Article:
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The most important Bucs player not named Jameis Winston

Should we focus on the positives or the negatives?

NFL: Tampa Bay Buccaneers-Minicamp Kim Klement-USA TODAY Sports

The most important Tampa Bay Buccaneers player is Jameis Winston. That’s an uncontroversial, obvious statement, so not a particularly interesting one. But despite a general sports writing affinity for the obvious, Sports Illustrated still decided to rule out quarterbacks when they polled writers to ask them about the most important players on each team.

So that’s why they conclude that Mike Evans is the most important Bucs player right now, even though none of their writers gave Evans a number-one vote on those most-important-player rankings.

A first in our polls: a player claiming the top spot for his team without actually being ranked No. 1 by any of the pollsters. The honor belongs to Mike Evans, who topped out with a pair of No. 2 votes (Feldman and Kaplan). He landed third (Vrentas), fourth (Single) and fifth (Jones) on the remaining ballots, and the cumulative points were enough to propel Evans past the three Bucs who did score first-place votes: Donovan Smith (Single and Vrentas), DeSean Jackson (Feldman and Jones), and Gerald McCoy (Kaplan).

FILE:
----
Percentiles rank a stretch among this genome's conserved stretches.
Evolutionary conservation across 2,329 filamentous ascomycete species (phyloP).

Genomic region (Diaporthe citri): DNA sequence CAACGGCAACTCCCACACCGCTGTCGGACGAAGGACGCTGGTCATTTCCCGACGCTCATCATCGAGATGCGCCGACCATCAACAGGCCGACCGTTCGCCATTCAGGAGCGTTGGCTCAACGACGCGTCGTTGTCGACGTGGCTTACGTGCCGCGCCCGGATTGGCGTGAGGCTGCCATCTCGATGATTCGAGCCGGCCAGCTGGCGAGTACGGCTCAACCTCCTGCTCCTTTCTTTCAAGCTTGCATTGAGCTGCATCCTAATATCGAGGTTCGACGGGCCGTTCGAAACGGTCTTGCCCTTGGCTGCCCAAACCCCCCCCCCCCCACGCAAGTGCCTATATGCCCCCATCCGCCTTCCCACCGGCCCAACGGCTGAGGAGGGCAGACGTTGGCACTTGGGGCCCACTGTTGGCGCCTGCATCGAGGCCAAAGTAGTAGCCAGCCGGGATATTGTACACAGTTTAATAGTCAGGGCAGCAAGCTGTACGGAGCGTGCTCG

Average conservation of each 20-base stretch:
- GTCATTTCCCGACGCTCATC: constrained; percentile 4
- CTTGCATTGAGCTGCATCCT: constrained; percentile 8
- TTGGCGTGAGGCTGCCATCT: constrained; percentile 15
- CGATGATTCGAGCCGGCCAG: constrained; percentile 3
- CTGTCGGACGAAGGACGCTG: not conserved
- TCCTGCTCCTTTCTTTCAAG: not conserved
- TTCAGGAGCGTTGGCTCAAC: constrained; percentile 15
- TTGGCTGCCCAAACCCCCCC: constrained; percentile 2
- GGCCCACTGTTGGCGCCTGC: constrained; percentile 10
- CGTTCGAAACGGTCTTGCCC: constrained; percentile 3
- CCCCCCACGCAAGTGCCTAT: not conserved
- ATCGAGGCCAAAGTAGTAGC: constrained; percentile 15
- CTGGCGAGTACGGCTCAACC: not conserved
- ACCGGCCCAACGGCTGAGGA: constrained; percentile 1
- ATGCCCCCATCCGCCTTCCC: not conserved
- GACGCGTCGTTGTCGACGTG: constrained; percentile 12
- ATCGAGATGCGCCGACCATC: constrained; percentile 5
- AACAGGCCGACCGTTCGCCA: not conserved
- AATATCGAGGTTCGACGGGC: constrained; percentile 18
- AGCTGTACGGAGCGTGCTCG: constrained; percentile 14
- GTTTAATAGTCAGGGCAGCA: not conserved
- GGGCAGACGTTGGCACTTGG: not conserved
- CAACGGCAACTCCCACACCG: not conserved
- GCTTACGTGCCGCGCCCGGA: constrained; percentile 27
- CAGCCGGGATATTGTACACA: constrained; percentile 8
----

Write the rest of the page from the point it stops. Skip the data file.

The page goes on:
Basically, there’s an obvious split here between viewing an NFL team as a result of the best players’ efforts, or as the result of the worst players’ limitations. The former leads to Mike Evans, DeSean Jackson and Gerald McCoy. The latter to Donovan Smith, Doug Martin and Vernon Hargreaves—players who, if they collapse, could take the entire team with them.

I think that risk is a bit overstated, though. The Bucs have depth, and there’s reason to believe Donovan Smith is a lot better than people give him credit for.

I don’t know who the most important non-quarterback player on the Bucs is, but I tend to lean toward the best players. Gerald McCoy having a career season could lift the entire defense. Mike Evans taking the next step will allow the offense to hum even with poorly-functioning parts elsewhere.

Excellent play at some positions can often compensate for weak points elsewhere, while a lack of excellent play can’t really be compensated for: it’s hard to have a really good team without excellent players, while there are always a few subpar players on every very good team.